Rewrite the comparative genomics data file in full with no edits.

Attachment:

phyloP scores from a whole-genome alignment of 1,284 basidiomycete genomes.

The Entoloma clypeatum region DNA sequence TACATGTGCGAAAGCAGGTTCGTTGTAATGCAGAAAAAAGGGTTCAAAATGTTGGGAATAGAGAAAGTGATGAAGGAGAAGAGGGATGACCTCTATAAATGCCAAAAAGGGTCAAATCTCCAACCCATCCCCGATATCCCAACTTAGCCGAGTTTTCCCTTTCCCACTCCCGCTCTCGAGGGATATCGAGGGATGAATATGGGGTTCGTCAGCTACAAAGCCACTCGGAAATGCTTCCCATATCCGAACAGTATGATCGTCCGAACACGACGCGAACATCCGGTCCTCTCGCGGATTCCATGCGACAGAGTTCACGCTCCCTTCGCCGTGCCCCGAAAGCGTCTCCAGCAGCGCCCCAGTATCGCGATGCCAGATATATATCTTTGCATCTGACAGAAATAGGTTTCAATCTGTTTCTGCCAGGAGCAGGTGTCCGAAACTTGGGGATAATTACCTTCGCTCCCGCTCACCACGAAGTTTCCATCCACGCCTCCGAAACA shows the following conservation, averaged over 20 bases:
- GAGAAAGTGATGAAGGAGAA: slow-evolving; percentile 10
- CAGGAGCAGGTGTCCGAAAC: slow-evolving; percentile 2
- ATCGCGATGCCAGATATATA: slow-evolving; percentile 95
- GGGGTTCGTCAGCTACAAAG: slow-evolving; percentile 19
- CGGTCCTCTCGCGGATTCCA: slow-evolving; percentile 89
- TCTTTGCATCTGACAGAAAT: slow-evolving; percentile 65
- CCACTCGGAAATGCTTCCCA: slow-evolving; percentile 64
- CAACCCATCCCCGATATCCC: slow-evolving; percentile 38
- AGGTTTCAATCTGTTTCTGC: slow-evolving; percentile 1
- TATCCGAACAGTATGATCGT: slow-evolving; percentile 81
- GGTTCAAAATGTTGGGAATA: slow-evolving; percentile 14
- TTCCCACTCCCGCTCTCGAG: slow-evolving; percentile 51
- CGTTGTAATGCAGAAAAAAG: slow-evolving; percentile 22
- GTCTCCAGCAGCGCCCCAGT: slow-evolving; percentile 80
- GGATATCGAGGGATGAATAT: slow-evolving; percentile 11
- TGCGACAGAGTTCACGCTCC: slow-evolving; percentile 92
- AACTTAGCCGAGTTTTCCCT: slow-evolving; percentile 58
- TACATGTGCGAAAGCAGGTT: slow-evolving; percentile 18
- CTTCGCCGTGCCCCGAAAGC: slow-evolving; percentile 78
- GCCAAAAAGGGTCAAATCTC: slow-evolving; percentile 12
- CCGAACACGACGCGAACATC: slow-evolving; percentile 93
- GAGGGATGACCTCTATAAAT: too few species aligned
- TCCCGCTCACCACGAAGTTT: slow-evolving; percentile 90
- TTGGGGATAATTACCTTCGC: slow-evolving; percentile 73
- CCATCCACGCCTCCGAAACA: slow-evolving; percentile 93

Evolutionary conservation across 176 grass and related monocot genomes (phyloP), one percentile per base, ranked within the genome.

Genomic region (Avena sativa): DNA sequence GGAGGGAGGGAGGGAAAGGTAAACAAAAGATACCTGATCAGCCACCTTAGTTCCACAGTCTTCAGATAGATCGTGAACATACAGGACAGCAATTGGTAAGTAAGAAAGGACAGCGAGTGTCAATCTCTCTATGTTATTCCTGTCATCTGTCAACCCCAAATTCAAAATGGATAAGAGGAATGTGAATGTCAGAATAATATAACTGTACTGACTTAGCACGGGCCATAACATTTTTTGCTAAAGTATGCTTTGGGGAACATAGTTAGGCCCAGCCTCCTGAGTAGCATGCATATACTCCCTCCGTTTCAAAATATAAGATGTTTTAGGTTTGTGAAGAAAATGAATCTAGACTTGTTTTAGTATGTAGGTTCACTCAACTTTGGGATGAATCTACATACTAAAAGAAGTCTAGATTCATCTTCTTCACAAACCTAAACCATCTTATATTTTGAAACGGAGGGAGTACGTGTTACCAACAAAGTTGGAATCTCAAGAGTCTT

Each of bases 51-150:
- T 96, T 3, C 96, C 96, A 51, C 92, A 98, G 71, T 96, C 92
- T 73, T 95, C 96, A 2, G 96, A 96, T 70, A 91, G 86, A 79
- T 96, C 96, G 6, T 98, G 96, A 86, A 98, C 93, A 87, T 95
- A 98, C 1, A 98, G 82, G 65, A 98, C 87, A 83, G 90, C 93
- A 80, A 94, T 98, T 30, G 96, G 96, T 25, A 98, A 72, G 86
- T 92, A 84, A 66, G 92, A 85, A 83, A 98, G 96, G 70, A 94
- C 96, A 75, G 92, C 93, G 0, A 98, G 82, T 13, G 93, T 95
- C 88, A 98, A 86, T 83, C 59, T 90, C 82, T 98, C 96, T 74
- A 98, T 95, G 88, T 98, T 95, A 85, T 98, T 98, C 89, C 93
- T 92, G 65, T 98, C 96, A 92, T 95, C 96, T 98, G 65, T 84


phyloP scores from a whole-genome alignment of 1,284 basidiomycete genomes.

The Entoloma clypeatum region DNA sequence TACATGTGCGAAAGCAGGTTCGTTGTAATGCAGAAAAAAGGGTTCAAAATGTTGGGAATAGAGAAAGTGATGAAGGAGAAGAGGGATGACCTCTATAAATGCCAAAAAGGGTCAAATCTCCAACCCATCCCCGATATCCCAACTTAGCCGAGTTTTCCCTTTCCCACTCCCGCTCTCGAGGGATATCGAGGGATGAATATGGGGTTCGTCAGCTACAAAGCCACTCGGAAATGCTTCCCATATCCGAACAGTATGATCGTCCGAACACGACGCGAACATCCGGTCCTCTCGCGGATTCCATGCGACAGAGTTCACGCTCCCTTCGCCGTGCCCCGAAAGCGTCTCCAGCAGCGCCCCAGTATCGCGATGCCAGATATATATCTTTGCATCTGACAGAAATAGGTTTCAATCTGTTTCTGCCAGGAGCAGGTGTCCGAAACTTGGGGATAATTACCTTCGCTCCCGCTCACCACGAAGTTTCCATCCACGCCTCCGAAACA shows the following conservation, averaged over 20 bases:
- GAGAAAGTGATGAAGGAGAA: slow-evolving; percentile 10
- CAGGAGCAGGTGTCCGAAAC: slow-evolving; percentile 2
- ATCGCGATGCCAGATATATA: slow-evolving; percentile 95
- GGGGTTCGTCAGCTACAAAG: slow-evolving; percentile 19
- CGGTCCTCTCGCGGATTCCA: slow-evolving; percentile 89
- TCTTTGCATCTGACAGAAAT: slow-evolving; percentile 65
- CCACTCGGAAATGCTTCCCA: slow-evolving; percentile 64
- CAACCCATCCCCGATATCCC: slow-evolving; percentile 38
- AGGTTTCAATCTGTTTCTGC: slow-evolving; percentile 1
- TATCCGAACAGTATGATCGT: slow-evolving; percentile 81
- GGTTCAAAATGTTGGGAATA: slow-evolving; percentile 14
- TTCCCACTCCCGCTCTCGAG: slow-evolving; percentile 51
- CGTTGTAATGCAGAAAAAAG: slow-evolving; percentile 22
- GTCTCCAGCAGCGCCCCAGT: slow-evolving; percentile 80
- GGATATCGAGGGATGAATAT: slow-evolving; percentile 11
- TGCGACAGAGTTCACGCTCC: slow-evolving; percentile 92
- AACTTAGCCGAGTTTTCCCT: slow-evolving; percentile 58
- TACATGTGCGAAAGCAGGTT: slow-evolving; percentile 18
- CTTCGCCGTGCCCCGAAAGC: slow-evolving; percentile 78
- GCCAAAAAGGGTCAAATCTC: slow-evolving; percentile 12
- CCGAACACGACGCGAACATC: slow-evolving; percentile 93
- GAGGGATGACCTCTATAAAT: too few species aligned
- TCCCGCTCACCACGAAGTTT: slow-evolving; percentile 90
- TTGGGGATAATTACCTTCGC: slow-evolving; percentile 73
- CCATCCACGCCTCCGAAACA: slow-evolving; percentile 93

Evolutionary conservation across 176 grass and related monocot genomes (phyloP), one percentile per base, ranked within the genome.

Genomic region (Avena sativa): DNA sequence GGAGGGAGGGAGGGAAAGGTAAACAAAAGATACCTGATCAGCCACCTTAGTTCCACAGTCTTCAGATAGATCGTGAACATACAGGACAGCAATTGGTAAGTAAGAAAGGACAGCGAGTGTCAATCTCTCTATGTTATTCCTGTCATCTGTCAACCCCAAATTCAAAATGGATAAGAGGAATGTGAATGTCAGAATAATATAACTGTACTGACTTAGCACGGGCCATAACATTTTTTGCTAAAGTATGCTTTGGGGAACATAGTTAGGCCCAGCCTCCTGAGTAGCATGCATATACTCCCTCCGTTTCAAAATATAAGATGTTTTAGGTTTGTGAAGAAAATGAATCTAGACTTGTTTTAGTATGTAGGTTCACTCAACTTTGGGATGAATCTACATACTAAAAGAAGTCTAGATTCATCTTCTTCACAAACCTAAACCATCTTATATTTTGAAACGGAGGGAGTACGTGTTACCAACAAAGTTGGAATCTCAAGAGTCTT

Each of bases 51-150:
- T 96, T 3, C 96, C 96, A 51, C 92, A 98, G 71, T 96, C 92
- T 73, T 95, C 96, A 2, G 96, A 96, T 70, A 91, G 86, A 79
- T 96, C 96, G 6, T 98, G 96, A 86, A 98, C 93, A 87, T 95
- A 98, C 1, A 98, G 82, G 65, A 98, C 87, A 83, G 90, C 93
- A 80, A 94, T 98, T 30, G 96, G 96, T 25, A 98, A 72, G 86
- T 92, A 84, A 66, G 92, A 85, A 83, A 98, G 96, G 70, A 94
- C 96, A 75, G 92, C 93, G 0, A 98, G 82, T 13, G 93, T 95
- C 88, A 98, A 86, T 83, C 59, T 90, C 82, T 98, C 96, T 74
- A 98, T 95, G 88, T 98, T 95, A 85, T 98, T 98, C 89, C 93
- T 92, G 65, T 98, C 96, A 92, T 95, C 96, T 98, G 65, T 84